COUNTRY ECHOES


| March/April 1977



R. R. 2, Brandon, Wisconsin 53919

Winter set in very early in Wisconsin, and at this writing seems quite irreversible. We have already had several below zero days as December begins.

The bird feeder needs constant refilling, and Joe's metal bird bath has a white cap before winter has even showed on the calendar. Long before Christmas our chipper cardinal was presenting himself daily as a creature both of Holiday brightness but also natural instincts. He needs to eat to live.

Yesterday morning, when I ambled to the kitchen to start breakfast for my husband and myself, I was greeted by the sight of five Bluejays battling over their share of our varied assortment of 'bird breakfast.' Each one of the five were trying to play 'KING ON THE HILL.' Some finally settled for the crumbs which fell from the victor's table. And then a surprising thing happened. With the accuracy of a guided missile in zoomed a Ladder-backed or Red-Bellied Woodpecker. All my scrapping Bluejays fled as though Mr. Woodpecker was 'the Menace from Venice.' (Oh dear! The poetry is coming out in me again.)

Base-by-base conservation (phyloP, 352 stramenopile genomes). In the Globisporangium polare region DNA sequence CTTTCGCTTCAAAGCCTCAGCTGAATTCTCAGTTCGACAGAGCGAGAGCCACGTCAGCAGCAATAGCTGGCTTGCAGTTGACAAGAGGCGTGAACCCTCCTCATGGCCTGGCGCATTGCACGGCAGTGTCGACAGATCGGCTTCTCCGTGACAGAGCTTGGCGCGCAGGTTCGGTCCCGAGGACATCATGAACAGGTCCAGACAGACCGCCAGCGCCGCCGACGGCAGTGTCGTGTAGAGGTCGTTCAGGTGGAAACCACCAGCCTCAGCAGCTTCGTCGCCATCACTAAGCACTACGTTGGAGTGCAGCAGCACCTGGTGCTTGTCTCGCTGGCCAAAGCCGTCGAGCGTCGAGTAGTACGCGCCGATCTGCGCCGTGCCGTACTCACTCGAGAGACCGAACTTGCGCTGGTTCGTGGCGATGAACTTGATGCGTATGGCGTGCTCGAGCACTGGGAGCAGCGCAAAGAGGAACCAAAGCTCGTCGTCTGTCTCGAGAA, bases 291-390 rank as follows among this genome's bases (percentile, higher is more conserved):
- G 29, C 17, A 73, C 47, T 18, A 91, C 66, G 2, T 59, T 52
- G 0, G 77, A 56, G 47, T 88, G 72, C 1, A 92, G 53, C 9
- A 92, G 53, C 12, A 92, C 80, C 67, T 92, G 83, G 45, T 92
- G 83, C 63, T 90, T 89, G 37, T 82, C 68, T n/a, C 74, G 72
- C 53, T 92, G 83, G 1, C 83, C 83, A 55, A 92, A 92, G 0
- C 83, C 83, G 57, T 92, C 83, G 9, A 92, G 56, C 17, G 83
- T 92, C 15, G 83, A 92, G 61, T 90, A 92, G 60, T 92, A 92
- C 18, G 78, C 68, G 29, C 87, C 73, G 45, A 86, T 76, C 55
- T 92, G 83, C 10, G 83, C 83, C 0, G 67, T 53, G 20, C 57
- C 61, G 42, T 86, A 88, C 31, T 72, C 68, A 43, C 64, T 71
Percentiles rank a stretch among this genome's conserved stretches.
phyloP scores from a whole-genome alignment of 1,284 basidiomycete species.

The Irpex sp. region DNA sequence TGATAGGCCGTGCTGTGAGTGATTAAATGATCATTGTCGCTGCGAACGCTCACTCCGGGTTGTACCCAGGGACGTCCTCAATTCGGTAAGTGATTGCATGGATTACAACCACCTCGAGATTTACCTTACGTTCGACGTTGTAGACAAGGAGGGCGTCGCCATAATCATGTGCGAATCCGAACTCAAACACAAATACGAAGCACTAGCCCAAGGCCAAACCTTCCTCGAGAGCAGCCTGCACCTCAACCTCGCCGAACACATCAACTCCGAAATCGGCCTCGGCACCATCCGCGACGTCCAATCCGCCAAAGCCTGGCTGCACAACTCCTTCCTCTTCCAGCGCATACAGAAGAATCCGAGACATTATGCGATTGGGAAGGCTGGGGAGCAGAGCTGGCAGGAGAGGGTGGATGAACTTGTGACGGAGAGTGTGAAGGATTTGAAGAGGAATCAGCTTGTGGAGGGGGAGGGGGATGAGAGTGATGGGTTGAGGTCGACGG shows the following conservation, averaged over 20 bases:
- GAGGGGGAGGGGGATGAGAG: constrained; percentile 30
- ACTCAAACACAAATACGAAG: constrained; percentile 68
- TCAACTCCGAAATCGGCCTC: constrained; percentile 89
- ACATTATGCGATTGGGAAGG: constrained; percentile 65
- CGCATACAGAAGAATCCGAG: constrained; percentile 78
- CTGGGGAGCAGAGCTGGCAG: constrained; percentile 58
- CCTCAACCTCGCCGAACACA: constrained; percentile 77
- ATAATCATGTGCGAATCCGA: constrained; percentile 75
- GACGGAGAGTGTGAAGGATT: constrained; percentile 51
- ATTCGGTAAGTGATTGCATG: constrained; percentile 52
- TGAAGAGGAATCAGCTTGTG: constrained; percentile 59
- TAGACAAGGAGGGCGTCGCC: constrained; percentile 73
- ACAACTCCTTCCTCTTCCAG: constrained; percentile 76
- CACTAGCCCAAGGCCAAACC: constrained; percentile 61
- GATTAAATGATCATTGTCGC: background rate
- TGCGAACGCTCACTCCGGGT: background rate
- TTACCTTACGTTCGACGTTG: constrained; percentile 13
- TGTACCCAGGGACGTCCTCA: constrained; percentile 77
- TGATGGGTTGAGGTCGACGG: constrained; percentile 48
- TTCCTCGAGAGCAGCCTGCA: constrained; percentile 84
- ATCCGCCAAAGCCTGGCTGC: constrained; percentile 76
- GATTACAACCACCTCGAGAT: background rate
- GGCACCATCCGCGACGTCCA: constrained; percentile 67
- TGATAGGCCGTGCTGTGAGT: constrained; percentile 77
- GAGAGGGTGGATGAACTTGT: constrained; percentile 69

My blue callers didn't give up easily, however. They would attempt to peer over the edge of the feeder. But one threat from that strong bill of his sent them flying back to the safety of their separate limbs in a nearby tree. When Mr. Ladder-Back left, back flocked all the Bluejays, a Nuthatch or two, some Juncos, the Hairy and Downy Woodpeckers, and our beautiful lone Cardinal. Last winter we had a couple of females who came along. Maye they have gone in for Women's Lib and are too independent now. The Sparrows, of course, come in droves.

Right there the Bluejays became the rulers again and all the smaller, flitty birds settled for the crumbs from the coveted table. It was a constant panorama of power and submission, and it was a good Sunday morning sermon. I came to the conclusion they are so very much like humans humans who are trying to rule others, and others who have to be content with crumbs.